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Teaching Doctors to Be Mindful

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    October 27, 2011, 12:01 am Teaching Doctors to Be Mindful By PAULINE W. CHEN, M.D. Brett Carlsen for The New York TimesDoctors from across the world gather at
    Message 1 of 1 , Oct 28, 2011
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      October 27, 2011, 12:01 am
      Teaching Doctors to Be Mindful
      By PAULINE W. CHEN, M.D.
      Brett Carlsen for The New York TimesDoctors from
      across the world gather at the Chapin Mill Retreat
      Center in Batavia, N.Y., to bring intention, attention
      and reflection to clinical practice.

      It was 6:40 in the morning and nearly all of the
      doctors attending the medical conference had
      assembled for the first session of the day. But
      there were no tables and chairs in sight, no lectern,
      no run-throughs of PowerPoint presentations. All I
      could make out in the early morning darkness were
      the unmoving forms of my colleagues, cross-legged
      on cushions and raised platforms, eyes closed and
      hands resting with palms upward in their laps.

      They were learning to meditate as part of a mindful
      communication training conference, held last week
      at the Chapin Mill Retreat Center in western New York,
      and sponsored by the University of Rochester Medical Center.

      There has been a growing awareness among doctors
      that being mindful, or fully present and attentive
      to the moment, not only improves the way they engage
      with patients but also mitigates the stresses of
      clinical practice.

      Mounting paperwork demands and other time and
      productivity pressures can lead to physician burnout,
      which affects as many as one in three doctors,
      recent studies have shown. The loss of enthusiasm
      and engagement that results can lead to increased
      errors, decreased empathy and compassion toward
      patients and poor professionalism. Other problems
      include physician substance abuse, abandonment of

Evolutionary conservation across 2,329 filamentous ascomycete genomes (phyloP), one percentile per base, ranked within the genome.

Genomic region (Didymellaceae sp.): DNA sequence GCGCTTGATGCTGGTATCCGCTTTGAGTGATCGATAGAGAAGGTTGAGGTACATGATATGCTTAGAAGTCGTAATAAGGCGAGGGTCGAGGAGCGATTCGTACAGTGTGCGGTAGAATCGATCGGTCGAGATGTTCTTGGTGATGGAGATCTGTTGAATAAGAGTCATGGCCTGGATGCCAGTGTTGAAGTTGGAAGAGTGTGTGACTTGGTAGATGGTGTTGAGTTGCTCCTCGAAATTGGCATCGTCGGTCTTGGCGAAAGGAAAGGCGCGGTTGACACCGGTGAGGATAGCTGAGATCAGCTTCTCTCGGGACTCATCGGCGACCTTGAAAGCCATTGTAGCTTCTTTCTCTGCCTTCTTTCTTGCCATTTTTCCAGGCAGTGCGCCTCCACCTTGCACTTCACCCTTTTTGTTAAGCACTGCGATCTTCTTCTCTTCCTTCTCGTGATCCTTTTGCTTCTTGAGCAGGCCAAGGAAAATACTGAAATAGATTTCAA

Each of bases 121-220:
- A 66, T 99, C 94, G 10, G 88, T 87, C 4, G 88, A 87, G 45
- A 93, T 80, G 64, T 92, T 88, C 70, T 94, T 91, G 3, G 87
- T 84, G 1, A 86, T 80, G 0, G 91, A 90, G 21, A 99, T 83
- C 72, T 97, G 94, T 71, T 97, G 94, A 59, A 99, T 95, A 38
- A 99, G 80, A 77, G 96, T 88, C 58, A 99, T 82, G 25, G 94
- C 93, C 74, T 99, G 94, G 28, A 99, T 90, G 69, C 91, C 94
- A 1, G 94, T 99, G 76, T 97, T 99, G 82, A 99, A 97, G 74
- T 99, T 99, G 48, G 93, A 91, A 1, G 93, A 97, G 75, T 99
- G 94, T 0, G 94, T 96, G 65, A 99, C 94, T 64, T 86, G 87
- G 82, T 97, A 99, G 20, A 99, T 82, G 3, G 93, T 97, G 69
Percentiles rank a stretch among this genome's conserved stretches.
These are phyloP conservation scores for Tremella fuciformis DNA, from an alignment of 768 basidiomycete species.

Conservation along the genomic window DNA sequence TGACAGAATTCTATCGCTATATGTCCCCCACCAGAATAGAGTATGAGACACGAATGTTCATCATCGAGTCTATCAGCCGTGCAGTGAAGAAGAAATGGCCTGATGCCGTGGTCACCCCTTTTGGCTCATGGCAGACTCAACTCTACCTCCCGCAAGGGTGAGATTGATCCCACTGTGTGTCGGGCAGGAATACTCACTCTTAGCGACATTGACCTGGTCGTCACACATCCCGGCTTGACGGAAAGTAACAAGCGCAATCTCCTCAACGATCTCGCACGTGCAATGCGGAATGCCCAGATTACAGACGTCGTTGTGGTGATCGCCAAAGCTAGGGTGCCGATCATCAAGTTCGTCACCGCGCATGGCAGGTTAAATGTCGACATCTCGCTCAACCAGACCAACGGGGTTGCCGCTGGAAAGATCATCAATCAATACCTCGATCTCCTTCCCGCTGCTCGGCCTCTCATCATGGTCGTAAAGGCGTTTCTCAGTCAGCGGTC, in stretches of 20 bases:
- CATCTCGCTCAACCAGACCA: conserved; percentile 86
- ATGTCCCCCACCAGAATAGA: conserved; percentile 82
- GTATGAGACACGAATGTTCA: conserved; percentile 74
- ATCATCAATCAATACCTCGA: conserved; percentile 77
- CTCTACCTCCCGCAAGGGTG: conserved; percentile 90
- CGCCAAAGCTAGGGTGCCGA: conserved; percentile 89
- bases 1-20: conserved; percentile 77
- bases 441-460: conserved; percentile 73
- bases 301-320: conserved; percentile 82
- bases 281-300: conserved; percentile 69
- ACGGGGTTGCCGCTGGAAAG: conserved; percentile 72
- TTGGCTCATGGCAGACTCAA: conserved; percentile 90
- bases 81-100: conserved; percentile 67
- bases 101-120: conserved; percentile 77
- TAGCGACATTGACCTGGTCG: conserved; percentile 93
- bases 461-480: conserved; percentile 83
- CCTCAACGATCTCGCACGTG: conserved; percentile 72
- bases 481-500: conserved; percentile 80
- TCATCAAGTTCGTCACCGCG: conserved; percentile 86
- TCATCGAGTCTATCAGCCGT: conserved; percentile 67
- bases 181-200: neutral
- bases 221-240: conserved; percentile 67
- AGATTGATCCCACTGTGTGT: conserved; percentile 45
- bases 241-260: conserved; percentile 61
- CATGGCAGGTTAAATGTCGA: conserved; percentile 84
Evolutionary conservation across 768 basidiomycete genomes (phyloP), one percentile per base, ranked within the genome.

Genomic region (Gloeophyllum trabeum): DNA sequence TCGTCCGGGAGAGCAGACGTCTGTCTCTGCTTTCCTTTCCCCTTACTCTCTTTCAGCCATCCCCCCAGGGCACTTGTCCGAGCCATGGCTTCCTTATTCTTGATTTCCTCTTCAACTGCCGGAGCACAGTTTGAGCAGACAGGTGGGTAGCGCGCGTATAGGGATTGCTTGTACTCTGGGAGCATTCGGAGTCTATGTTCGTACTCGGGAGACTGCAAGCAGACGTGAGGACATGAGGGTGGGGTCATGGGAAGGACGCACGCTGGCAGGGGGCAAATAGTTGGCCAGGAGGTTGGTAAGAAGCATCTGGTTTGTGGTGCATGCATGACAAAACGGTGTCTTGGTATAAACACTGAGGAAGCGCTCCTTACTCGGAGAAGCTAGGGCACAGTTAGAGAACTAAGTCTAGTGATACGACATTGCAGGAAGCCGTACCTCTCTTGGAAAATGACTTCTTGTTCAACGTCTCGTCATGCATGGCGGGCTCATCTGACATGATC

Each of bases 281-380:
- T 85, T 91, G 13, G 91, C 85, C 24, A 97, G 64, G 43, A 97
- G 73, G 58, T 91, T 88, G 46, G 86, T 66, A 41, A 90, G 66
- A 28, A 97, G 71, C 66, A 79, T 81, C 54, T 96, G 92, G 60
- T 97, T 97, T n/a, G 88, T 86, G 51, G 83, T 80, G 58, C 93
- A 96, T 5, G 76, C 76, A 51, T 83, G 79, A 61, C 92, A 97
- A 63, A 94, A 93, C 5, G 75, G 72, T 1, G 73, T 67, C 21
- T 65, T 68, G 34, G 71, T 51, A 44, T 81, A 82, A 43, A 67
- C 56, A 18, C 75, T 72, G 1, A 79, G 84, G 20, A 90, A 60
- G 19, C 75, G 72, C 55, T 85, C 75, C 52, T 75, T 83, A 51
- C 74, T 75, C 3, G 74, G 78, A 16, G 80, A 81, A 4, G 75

clinical practice and even suicide.

      Despite the pervasiveness of burnout, few interventions
      have been shown to be effective. But two years ago,
      University of Rochester researchers studied the effects
      of a yearlong course for practicing primary care
      physicians in mindful communication. Their findings,
      published in The Journal of the American Medical
      Association, showed that doctors who took part in
      the course became more present, attentive and focused
      on the moment and less emotionally exhausted over
      time. Moreover, the doctors' ability to empathize
      with patients and understand how patients' family
      and work life or social situation could influence
      their illness increased and persisted even after
      the course had ended.

      "Mindful communication is one way for practitioners
      to feel more `in the game' and to find meaning in
      their practice," said Dr. Michael S. Krasner, an
      associate professor of clinical medicine at Rochester
      and one of the study authors. He, along with his
      co-author Dr. Ronald Epstein, a professor of family
      medicine, psychiatry and oncology at Rochester,
      developed the course in mindfulness.

      But it takes training, and that training can
      be particularly challenging for physicians who
      are used to denying their personal responses to